The head of Liberia’s Incident Management System is calling on citizens not to panic over the rebirth of Ebola, six weeks after the country was declared free of the virus.
Minister Tolbert Nyensuah said the government has enough energy and capacity to contain the latest outbreak.
He was speaking at the Ministry of Information Cultural Affairs and Tourism regular press briefing in Monrovia.
On June 28, 2015, a 17-year-old boy who lived in Nedowein, Margibi County, far from the borders with Guinea and Sierra Leone was tested, confirmed, and died of Ebola.
The health minister admitted that it is not clear how and from whom the boy contracted the disease before passing on, and urged Liberians to remain vigilant in battling Ebola.
He further mentioned that health authorities in Liberia are robustly investigating the situation and there is no need to be afraid.
"We have reactivated our Ebola Treatment Units across the country. Contact tracing is ongoing, and all of the systems to combat Ebola are now working,’’ says the Deputy Health Minister.
He argued that the government was aware there could be a re-occurrence of the virus.
Minister Tolbert Nyensuah also told the government news conference in Monrovia that Liberia is beginning a new count down of 21 days.
"Once a new case is reported you are no longer free,’’ he said.
"We are urging the public to keep washing their hands and follow all the Ebola protocols to safeguard their family, community and country. We knew that this day was on its way, and we are asking people to be calm,’’ Nyensuah said.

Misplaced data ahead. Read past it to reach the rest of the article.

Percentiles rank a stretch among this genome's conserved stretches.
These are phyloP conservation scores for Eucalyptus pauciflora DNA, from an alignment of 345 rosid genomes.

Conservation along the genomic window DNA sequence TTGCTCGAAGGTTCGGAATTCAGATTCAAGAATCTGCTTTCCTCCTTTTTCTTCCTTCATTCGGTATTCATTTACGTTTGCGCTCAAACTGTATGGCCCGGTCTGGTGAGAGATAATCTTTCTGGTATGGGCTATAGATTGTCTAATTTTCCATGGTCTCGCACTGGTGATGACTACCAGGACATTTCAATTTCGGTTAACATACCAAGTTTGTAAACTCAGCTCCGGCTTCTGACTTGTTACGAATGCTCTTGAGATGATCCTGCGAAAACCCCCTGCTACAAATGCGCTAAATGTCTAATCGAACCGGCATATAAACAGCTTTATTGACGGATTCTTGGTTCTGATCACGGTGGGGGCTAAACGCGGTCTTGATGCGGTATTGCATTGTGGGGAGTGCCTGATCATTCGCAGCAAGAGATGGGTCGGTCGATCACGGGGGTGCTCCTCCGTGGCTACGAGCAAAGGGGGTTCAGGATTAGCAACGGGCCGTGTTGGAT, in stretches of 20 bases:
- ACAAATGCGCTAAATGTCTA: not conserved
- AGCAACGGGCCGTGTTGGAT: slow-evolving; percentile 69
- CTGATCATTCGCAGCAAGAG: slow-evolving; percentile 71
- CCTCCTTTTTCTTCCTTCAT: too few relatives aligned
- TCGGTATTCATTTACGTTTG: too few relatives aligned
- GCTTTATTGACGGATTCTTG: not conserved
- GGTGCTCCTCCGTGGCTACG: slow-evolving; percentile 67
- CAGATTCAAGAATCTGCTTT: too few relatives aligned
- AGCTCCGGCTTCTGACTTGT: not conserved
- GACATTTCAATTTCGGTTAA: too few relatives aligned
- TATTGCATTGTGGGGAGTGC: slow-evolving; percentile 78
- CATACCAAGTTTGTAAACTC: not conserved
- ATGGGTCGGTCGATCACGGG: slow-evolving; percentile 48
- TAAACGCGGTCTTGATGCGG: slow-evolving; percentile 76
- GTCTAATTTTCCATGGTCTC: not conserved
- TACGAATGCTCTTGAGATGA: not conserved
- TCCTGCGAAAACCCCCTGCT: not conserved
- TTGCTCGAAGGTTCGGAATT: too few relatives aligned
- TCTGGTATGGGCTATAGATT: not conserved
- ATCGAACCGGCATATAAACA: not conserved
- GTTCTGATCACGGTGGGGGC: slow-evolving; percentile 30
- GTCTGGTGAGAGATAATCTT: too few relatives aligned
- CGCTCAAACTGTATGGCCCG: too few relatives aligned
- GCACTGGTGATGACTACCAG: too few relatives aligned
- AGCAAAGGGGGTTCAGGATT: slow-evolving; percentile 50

He pointed out that "our anticipation is that we can contain the situation and border closure is not the option."
Minister Tolbert Nyensuah concluded saying, since the May 9 declaration, the government of Liberia had been coordinating with Guinea and its counterparts.’’
For her part, Health Minister Dr. Bernice Dahn said it is likely that additional cases will be found in the country, but at this point, this is the only confirmed case.
She noted if any there are others, it would still be a cluster, just as there had been a cluster for 40 days.
The key is to stop it, find the source, and prevent the next one, said Dr. Dahn.
"I think Ebola wants to test our resilience, though we have strengthened surveillance to allow us to respond quickly,’’ she concluded.
Just six weeks ago, the World Health Organization had declared Liberia an Ebola-free country. More than 11,000 people died of the disease since December 2013, with the vast majority of them in Liberia, Guinea, and Sierra Leone.